Accepting the term African – African
I remember the day my 4th grade teacher slammed her relatively large textbook onto the brown, doodled up desk before her, “I cannot continue to feed you kids these repulsive lies,” her face scrunched in utter disgust.
She continued, “Christopher Columbus did not find America. The natives had already claimed the land before his very existence.”
If our school system can harbor such dishonesty, and mask it with such false recollection of Christopher Columbus, I can only imagine what other secrets are being kept in that molding cabinet of theirs.
That was the very day I began to challenge the idea of my race and what I choose to identify myself as.
I am an American. Born and raised in the quite industrial Long Island City, New York. My skin is fairly dark with a hint of caramel dips. My hair – a relative 4C texture at best and my parents who are refugees from the western side of Africa. To be precise, they have traveled from a small country named Liberia to seek of refuge from the Civil War. So that would in fact make me an African – American.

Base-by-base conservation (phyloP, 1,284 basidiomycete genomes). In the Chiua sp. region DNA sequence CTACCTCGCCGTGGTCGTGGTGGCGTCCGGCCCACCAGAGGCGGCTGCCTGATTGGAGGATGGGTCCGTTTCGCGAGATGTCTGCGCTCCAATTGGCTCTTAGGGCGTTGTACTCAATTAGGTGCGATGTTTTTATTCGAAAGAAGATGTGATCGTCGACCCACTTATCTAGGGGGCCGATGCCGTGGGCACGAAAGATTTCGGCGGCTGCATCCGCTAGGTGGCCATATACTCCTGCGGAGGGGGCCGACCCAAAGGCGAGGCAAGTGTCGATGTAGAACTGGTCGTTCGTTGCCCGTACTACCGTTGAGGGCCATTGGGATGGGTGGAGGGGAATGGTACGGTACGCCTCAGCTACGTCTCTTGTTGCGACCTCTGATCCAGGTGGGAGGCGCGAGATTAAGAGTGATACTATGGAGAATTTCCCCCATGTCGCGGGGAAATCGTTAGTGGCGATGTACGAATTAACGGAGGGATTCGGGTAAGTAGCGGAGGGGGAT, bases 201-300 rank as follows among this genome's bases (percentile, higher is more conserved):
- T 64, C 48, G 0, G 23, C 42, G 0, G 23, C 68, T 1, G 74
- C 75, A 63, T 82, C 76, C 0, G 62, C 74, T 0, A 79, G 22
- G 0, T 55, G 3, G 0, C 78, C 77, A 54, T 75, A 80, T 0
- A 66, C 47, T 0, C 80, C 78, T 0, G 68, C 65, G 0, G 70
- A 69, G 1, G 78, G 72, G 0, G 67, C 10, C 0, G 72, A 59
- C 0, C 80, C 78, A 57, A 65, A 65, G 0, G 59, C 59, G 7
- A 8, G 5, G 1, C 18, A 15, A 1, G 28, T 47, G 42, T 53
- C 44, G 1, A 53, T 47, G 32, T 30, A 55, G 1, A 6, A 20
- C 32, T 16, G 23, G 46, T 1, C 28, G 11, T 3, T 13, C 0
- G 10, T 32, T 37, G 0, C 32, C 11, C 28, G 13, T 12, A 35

But what about the other inhabitants of this country? With the same complexion as mine? The ones forced to identify as African-American without any ties to the large continent. These questions have pondered my mind continuously, every single day. If they aren’t African-American then what are they?
Indigenous? Considering the history of the natives who are indefinitely the founding fathers of many races after, it would only make sense.
Black? Or maybe Brown?
In all honesty, the choice of self-identification shares a wide variation, yet when completing a job application our limitations are singularly presented given the mini – squared box beside the boldly written African American ethnicity choice.
What if there were no specific listing to what we decide to identify as? What if the ethnicity section of our job applications appeared as blank lines for us to express ourselves to our full extent?
I can only imagine.